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10 Wild Facts About Our Beloved Birds

It makes sense that so many humans would feel such a fondness for birds, because the avian world is so vast. And with more than 10,000 described bird species in the world, some of them are bound to be a little unusual. But sometimes it’s the unusual that we find so lovable.

A barn owl with a rodent. (Photo via Shutterstock)

So from the weirdly wild to the wackily wonderful, here are 10 fun facts about some of our beloved feathered friends.

Crows hold funerals

Mourning is not well understood in the animal kingdom, but evidence suggests that some animals grieve in ways similar to humans. Elephants are the most well-known example, but crows also recognize death by holding funerals for their dead.


Words to know

Ambush: A surprise attack from a hidden position.

Avian: Relating to birds.

Impale: To pierce with a sharp object

Regurgitate: To bring swallowed food up to the mouth.

Theory: A set of principles on which an idea or activity is based.


A crow funeral is much like a human funeral. The birds will gather around a fallen crow and call to each other and pay close attention to their fallen peer. However, why they do it is not quite the same as human funerals.

While humans gather to mourn and remember lost loved ones, crows appear to do it to evaluate whether there is a threat to them. They aren’t mourning so much as investigating whether their fellow crow died from something that could also pose a danger to other crows. Crows aren’t alone in this behavior. It’s common among corvids, a group of highly intelligent birds that also includes ravens, magpies and jays.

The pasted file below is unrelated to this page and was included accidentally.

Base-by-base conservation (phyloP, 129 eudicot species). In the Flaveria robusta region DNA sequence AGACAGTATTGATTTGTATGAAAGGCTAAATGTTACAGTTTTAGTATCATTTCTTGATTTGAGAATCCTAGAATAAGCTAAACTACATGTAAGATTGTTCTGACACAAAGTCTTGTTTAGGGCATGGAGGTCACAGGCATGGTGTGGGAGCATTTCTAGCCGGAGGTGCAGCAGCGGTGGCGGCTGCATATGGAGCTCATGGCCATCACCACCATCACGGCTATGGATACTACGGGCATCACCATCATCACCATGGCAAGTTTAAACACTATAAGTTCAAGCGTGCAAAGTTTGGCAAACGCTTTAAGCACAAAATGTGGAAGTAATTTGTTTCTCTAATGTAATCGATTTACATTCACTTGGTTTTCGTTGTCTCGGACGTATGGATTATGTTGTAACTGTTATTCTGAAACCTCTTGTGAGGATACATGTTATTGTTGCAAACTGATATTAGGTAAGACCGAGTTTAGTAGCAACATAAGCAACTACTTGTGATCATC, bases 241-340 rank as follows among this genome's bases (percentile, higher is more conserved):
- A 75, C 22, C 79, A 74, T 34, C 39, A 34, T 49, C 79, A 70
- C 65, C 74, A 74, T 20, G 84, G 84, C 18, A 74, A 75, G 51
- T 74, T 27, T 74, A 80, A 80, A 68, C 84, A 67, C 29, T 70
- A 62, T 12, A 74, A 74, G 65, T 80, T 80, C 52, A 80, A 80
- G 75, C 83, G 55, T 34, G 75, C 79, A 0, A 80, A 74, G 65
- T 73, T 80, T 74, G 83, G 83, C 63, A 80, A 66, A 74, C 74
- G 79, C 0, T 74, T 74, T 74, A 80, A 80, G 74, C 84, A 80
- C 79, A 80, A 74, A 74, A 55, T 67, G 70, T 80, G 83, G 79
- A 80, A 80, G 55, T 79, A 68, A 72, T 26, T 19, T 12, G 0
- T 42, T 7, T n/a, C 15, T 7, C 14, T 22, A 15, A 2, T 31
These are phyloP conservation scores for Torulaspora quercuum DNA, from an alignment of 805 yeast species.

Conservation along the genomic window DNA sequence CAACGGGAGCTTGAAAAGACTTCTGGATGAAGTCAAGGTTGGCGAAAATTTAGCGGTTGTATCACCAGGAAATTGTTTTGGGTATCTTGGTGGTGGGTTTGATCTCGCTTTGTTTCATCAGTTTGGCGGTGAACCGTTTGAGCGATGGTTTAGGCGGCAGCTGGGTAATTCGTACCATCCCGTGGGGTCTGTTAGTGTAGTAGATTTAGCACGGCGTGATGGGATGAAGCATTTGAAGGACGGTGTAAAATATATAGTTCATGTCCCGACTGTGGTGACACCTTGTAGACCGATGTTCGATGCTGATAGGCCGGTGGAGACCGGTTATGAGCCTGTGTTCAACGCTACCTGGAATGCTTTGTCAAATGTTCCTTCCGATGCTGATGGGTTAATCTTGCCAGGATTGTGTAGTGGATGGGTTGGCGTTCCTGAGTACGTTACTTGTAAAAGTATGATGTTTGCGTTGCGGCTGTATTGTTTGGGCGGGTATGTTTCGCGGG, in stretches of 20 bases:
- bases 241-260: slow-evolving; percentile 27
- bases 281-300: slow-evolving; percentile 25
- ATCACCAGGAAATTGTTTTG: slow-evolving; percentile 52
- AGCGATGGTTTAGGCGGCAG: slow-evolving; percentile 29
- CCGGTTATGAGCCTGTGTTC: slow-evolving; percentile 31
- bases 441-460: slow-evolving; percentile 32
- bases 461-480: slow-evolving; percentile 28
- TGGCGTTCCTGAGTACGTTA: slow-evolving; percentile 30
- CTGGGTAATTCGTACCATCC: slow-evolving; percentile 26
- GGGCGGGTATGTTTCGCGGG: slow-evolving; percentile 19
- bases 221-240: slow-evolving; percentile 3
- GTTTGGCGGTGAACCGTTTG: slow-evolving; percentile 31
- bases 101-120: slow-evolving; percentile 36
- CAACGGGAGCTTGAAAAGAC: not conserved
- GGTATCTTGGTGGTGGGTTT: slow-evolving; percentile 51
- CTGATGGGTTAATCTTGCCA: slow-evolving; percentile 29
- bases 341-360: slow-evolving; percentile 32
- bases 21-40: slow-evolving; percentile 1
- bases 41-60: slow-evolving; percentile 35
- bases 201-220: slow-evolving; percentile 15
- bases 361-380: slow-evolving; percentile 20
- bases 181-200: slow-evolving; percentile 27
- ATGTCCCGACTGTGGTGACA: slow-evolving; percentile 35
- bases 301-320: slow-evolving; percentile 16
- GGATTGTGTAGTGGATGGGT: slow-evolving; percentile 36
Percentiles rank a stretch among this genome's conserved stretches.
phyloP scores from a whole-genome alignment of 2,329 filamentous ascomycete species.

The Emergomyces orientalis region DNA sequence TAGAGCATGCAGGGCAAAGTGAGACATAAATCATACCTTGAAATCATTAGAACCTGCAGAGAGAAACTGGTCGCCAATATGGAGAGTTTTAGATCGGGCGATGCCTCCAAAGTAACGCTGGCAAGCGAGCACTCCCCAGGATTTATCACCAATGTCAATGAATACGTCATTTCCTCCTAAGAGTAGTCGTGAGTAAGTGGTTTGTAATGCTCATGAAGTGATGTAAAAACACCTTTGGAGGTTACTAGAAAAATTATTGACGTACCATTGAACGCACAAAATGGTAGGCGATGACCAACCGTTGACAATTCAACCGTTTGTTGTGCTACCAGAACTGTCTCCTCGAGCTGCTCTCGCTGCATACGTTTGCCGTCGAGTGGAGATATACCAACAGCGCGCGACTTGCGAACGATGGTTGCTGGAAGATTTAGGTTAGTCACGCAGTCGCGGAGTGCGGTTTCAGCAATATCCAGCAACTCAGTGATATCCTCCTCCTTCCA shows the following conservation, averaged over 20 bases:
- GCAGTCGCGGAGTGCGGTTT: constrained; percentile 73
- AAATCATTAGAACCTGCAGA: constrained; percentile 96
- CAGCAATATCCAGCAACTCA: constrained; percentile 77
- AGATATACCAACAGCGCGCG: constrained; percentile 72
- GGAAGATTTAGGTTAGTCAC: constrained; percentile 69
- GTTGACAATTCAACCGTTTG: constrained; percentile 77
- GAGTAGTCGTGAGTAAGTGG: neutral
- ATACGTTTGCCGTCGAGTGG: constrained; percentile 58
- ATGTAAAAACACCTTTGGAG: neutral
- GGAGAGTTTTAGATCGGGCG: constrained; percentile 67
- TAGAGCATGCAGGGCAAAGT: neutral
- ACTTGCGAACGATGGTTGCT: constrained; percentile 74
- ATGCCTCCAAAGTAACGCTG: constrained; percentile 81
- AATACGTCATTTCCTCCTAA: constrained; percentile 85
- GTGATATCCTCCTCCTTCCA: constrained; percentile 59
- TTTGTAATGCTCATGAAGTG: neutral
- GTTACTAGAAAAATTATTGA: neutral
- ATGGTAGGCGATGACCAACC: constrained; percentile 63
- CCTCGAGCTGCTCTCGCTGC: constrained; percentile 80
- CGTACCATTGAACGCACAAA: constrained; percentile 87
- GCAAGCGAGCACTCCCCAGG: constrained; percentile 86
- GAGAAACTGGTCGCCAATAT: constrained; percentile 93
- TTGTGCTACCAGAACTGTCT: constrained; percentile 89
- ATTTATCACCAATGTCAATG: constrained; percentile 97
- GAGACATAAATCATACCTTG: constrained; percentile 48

Hummingbirds can fly backward and hover in place

A ruby-throated hummingbird. (Photo courtesy of Dan Eccles)

Teeny, tiny hummingbirds are a sight to behold, and their flight skills are nothing short of spectacular. They can, of course, fly forward and up and down, but they can also fly backward and even hover in place, the only bird with this capability.

It has been said that hummingbirds’ impressive flight capabilities inspired helicopters, but there is no proof of this. It is true, though, that researchers are studying how hummingbirds’ flight capabilities might make drones more efficient.

Some birds cover themselves in ants

Many birds, particularly songbirds, are known to engage in a behavior called “anting.” This is when the birds pick up ants in their bills and then wipe or rub them on their feathers, often repeating the process with many ants at a time. This unusual behavior has been observed in more than 200 bird species, including cardinals, robins, crows, great horned owls and wild turkeys.

Why birds do this isn’t exactly understood, but researchers believe it may have to do with maintaining their feathers. It also may help control parasites and other organisms on their feathers.

Anting is most common in late summer and early fall, when many birds are molting, so scientists believe it may have to do with soothing their irritated skin when their feathers are quickly being replaced. And while ants are the most common choice for anting, other insects have been used as well, including beetles and millipedes.

Owls swallow some of their food whole